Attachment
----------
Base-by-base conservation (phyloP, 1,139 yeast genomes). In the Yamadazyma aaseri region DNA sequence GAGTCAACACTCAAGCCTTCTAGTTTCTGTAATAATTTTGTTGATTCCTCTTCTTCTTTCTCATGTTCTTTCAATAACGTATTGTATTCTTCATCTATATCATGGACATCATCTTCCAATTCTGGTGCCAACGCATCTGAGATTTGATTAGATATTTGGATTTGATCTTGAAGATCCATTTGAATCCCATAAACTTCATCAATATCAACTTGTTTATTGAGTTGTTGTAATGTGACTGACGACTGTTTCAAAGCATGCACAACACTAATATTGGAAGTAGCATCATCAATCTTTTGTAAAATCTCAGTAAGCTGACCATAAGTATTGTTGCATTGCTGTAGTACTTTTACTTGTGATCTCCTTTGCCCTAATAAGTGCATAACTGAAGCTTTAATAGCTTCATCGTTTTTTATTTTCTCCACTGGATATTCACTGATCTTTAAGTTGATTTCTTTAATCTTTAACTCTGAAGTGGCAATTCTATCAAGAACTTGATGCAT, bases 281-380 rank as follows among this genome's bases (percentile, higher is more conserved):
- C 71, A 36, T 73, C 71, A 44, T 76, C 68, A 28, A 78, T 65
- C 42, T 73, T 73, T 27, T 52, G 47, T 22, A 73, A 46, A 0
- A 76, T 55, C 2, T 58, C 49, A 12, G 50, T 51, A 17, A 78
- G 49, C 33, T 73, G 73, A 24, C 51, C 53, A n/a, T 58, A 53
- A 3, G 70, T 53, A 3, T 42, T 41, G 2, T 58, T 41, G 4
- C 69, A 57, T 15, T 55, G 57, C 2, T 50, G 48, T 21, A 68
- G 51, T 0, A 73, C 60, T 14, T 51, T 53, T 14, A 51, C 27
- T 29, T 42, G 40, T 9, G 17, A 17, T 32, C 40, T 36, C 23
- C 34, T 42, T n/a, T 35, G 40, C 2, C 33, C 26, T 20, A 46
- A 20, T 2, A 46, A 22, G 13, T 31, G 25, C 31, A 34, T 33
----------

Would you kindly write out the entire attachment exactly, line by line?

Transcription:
Base-by-base conservation (phyloP, 1,139 yeast genomes). In the Yamadazyma aaseri region DNA sequence GAGTCAACACTCAAGCCTTCTAGTTTCTGTAATAATTTTGTTGATTCCTCTTCTTCTTTCTCATGTTCTTTCAATAACGTATTGTATTCTTCATCTATATCATGGACATCATCTTCCAATTCTGGTGCCAACGCATCTGAGATTTGATTAGATATTTGGATTTGATCTTGAAGATCCATTTGAATCCCATAAACTTCATCAATATCAACTTGTTTATTGAGTTGTTGTAATGTGACTGACGACTGTTTCAAAGCATGCACAACACTAATATTGGAAGTAGCATCATCAATCTTTTGTAAAATCTCAGTAAGCTGACCATAAGTATTGTTGCATTGCTGTAGTACTTTTACTTGTGATCTCCTTTGCCCTAATAAGTGCATAACTGAAGCTTTAATAGCTTCATCGTTTTTTATTTTCTCCACTGGATATTCACTGATCTTTAAGTTGATTTCTTTAATCTTTAACTCTGAAGTGGCAATTCTATCAAGAACTTGATGCAT, bases 281-380 rank as follows among this genome's bases (percentile, higher is more conserved):
- C 71, A 36, T 73, C 71, A 44, T 76, C 68, A 28, A 78, T 65
- C 42, T 73, T 73, T 27, T 52, G 47, T 22, A 73, A 46, A 0
- A 76, T 55, C 2, T 58, C 49, A 12, G 50, T 51, A 17, A 78
- G 49, C 33, T 73, G 73, A 24, C 51, C 53, A n/a, T 58, A 53
- A 3, G 70, T 53, A 3, T 42, T 41, G 2, T 58, T 41, G 4
- C 69, A 57, T 15, T 55, G 57, C 2, T 50, G 48, T 21, A 68
- G 51, T 0, A 73, C 60, T 14, T 51, T 53, T 14, A 51, C 27
- T 29, T 42, G 40, T 9, G 17, A 17, T 32, C 40, T 36, C 23
- C 34, T 42, T n/a, T 35, G 40, C 2, C 33, C 26, T 20, A 46
- A 20, T 2, A 46, A 22, G 13, T 31, G 25, C 31, A 34, T 33